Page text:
Ask Gadling: How do I get more miles for an airline ticket?

You’re almost there. Seventeen years of flying from Orlando to Detroit in an aluminum tube with no legroom, incessant fees, unruly flight attendants and sky high fares and you’ve finally reached 24,4486 miles. You’ve only got 514 left to go before you reach Eden -that holy, hallowed ground where you turn in those miles for a free ticket to anywhere the airline flies. Oh, the possibilities that await.

But wait! The next flight that you have isn’t scheduled for another three months out and you really want to use those hot fresh miles in your account! Fear not, brave traveler, for there are plenty of ways to earn miles without setting a foot near an airport or even thinking about air travel. We’re talking, of course, about partner mileage credit, the commercial transactions you do in everyday life that can potentially earn you bucketsfull of miles.

Lets start at the top, though. The easiest way to earn a few extra miles is obviously to buy them. Any carrier looking to make a few extra dollars hosts the option to simply buy a few extra miles to top off your account. They’re not cheap, mind you (Delta currently sells 2,000 miles for $56 before fees and taxes), but if you need them in a pinch, they’re available.

Really though, who wants to buy miles when you can earn them by buying something else? Many airlines partner with numerous online retailers who will reward you with miles for purchasing the same old things that you’d normally buy. Netflix, for example, will give you 1500 miles on some carriers for simply joining their service.

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The most lucrative vendors are among the flower industry, where sites like 1800flowers will reward you with 20 or even 30 miles per dollar spent on flowers. Send your loved ones a $40 bouquet and you’ve got yourself 1200 miles in the bank.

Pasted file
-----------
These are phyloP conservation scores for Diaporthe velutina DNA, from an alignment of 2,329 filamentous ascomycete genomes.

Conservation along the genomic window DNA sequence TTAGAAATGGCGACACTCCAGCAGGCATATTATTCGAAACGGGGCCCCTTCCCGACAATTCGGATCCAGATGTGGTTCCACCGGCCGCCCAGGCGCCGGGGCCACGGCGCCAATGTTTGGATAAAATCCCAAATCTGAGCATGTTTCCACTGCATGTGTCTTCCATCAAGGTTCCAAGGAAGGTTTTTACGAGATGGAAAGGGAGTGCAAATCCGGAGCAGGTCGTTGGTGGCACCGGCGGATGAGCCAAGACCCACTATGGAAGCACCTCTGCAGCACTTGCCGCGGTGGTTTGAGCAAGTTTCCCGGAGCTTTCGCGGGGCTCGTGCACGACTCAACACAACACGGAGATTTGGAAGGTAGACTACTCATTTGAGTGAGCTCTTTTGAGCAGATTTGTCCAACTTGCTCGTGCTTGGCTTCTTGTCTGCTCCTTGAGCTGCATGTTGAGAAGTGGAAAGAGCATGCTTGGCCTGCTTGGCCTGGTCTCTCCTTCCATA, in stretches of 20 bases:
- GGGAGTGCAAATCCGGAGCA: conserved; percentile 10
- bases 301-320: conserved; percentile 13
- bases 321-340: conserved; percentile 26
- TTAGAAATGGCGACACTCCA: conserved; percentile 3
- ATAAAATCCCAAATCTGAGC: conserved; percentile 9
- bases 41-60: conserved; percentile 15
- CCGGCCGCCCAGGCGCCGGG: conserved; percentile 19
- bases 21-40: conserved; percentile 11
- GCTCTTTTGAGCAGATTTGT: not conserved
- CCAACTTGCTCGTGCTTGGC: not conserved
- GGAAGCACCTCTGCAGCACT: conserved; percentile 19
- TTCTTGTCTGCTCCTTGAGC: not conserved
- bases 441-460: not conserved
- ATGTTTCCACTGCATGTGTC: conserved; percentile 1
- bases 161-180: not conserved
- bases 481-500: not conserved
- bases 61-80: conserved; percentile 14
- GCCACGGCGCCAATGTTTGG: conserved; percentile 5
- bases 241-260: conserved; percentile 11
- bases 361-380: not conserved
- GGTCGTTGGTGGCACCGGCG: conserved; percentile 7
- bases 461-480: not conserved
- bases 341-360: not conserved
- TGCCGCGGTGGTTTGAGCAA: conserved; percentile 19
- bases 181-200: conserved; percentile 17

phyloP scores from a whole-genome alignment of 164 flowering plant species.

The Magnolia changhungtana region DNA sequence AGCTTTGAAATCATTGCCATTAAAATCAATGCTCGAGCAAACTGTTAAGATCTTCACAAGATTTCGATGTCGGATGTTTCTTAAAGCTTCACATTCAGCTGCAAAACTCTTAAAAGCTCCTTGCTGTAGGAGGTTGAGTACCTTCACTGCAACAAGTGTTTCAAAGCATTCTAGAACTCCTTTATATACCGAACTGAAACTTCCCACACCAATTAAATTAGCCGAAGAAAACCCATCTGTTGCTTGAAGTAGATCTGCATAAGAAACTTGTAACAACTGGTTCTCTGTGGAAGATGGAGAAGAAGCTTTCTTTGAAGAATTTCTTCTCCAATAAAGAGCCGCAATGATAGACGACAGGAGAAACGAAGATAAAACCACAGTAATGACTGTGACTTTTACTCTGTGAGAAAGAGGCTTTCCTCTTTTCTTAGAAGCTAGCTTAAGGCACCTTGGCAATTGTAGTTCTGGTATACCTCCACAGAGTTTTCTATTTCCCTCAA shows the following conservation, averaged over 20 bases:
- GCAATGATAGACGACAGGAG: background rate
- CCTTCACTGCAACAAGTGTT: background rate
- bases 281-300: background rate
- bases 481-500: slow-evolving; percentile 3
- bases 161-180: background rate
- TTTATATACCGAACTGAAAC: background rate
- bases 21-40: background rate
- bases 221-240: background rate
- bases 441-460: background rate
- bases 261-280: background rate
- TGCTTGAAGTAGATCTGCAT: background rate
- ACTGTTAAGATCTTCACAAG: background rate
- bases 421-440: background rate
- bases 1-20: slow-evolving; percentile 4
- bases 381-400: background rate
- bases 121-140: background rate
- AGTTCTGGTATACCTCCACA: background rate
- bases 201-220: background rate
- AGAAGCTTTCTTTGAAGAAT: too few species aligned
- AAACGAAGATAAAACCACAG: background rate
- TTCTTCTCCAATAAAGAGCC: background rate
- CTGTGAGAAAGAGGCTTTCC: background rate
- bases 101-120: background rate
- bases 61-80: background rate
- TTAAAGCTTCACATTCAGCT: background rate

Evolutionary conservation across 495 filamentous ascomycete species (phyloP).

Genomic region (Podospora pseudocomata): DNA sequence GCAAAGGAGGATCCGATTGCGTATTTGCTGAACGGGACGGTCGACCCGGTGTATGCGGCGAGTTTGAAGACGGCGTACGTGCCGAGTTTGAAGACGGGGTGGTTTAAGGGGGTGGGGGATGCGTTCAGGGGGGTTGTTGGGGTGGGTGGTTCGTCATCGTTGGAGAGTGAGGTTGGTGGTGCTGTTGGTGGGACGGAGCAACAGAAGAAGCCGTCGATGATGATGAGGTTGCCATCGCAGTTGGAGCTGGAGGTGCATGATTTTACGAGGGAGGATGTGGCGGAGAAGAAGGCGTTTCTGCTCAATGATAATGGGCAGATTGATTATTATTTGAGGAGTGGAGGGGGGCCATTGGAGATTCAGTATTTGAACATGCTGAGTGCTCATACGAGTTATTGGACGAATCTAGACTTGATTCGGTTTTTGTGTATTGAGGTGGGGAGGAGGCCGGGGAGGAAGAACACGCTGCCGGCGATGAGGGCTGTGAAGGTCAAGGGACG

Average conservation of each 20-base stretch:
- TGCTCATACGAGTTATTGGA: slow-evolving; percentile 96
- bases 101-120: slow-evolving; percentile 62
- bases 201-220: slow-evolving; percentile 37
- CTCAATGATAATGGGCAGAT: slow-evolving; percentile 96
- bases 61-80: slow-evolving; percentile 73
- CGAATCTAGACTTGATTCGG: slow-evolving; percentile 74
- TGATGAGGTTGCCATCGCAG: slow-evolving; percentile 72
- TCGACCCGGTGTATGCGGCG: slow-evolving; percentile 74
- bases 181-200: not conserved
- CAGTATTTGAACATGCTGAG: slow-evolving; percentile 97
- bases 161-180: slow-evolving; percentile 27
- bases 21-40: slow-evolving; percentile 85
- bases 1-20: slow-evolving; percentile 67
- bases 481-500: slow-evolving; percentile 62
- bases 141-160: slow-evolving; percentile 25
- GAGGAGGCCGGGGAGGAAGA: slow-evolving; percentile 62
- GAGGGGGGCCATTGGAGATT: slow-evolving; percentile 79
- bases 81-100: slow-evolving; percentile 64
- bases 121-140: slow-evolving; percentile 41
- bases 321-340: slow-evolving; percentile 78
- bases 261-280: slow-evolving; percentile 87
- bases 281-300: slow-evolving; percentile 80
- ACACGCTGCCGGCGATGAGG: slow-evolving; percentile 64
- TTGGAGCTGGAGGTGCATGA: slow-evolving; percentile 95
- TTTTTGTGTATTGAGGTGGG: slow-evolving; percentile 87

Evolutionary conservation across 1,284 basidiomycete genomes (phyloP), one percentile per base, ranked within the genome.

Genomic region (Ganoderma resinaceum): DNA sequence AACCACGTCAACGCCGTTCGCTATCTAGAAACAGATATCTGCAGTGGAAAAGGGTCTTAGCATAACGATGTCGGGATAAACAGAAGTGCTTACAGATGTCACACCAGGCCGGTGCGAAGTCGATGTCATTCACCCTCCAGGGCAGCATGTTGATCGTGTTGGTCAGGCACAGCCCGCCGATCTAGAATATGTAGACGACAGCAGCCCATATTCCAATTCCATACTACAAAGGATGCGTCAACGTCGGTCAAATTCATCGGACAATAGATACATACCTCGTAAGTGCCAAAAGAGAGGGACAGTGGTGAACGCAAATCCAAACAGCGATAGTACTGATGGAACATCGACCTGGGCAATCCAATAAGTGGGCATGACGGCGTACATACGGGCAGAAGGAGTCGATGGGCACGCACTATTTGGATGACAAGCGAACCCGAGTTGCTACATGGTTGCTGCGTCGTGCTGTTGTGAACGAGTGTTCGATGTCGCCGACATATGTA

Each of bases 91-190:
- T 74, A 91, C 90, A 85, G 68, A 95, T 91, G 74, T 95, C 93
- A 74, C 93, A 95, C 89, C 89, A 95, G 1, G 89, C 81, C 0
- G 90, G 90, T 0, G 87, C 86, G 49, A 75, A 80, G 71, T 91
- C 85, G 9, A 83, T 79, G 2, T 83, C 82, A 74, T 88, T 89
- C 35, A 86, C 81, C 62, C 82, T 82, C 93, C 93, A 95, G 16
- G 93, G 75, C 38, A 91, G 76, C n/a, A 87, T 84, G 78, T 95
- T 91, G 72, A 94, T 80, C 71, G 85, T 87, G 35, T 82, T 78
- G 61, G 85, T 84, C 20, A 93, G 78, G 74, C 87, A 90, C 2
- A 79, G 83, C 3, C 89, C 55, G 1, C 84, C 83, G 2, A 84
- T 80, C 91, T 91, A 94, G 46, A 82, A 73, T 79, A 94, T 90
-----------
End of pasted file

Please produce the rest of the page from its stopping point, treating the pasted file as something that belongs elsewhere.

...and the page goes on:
And don’t forget vendors in the travel industry such as hotels or car rental companies, each of which will give you piles of miles per reservation (Hint: look for partner redemptions when you sign up for their loyalty programs).

We should also take a moment to mention mileage credit cards. Most airlines and banks offer credit cards that return one or two miles for every dollar you spend. Depending on your credit and the economy they’ll often offer hefty incentives for enrolling, sometimes up to 100,000 miles per card. Bear in mind, however, that many of these cards come with an annual fee and that interest can quickly offset any miles earned.

All too much investment for a few measly miles? Then check out e-rewards, and myriad other points sites where taking numerous surveys, filling out questionnaires and participating in consumer panels can earn you virtual points good for redemption towards frequent flyer miles. Just make sure that you know how many points you need before you sign up, some of the surveys can be a time consuming endeavor.

And if that’s not enough, keep your eyes on the points hoarding blogs out on the web. Two of my favorites are The Points Guy and View From the Wing where a long lunch session of reading and arm-gnawing will get you a few free miles (and info on how to finagle a few free more). With enough patience, the miles will be flowing in before you know it.

[flickr photo via garybembridge]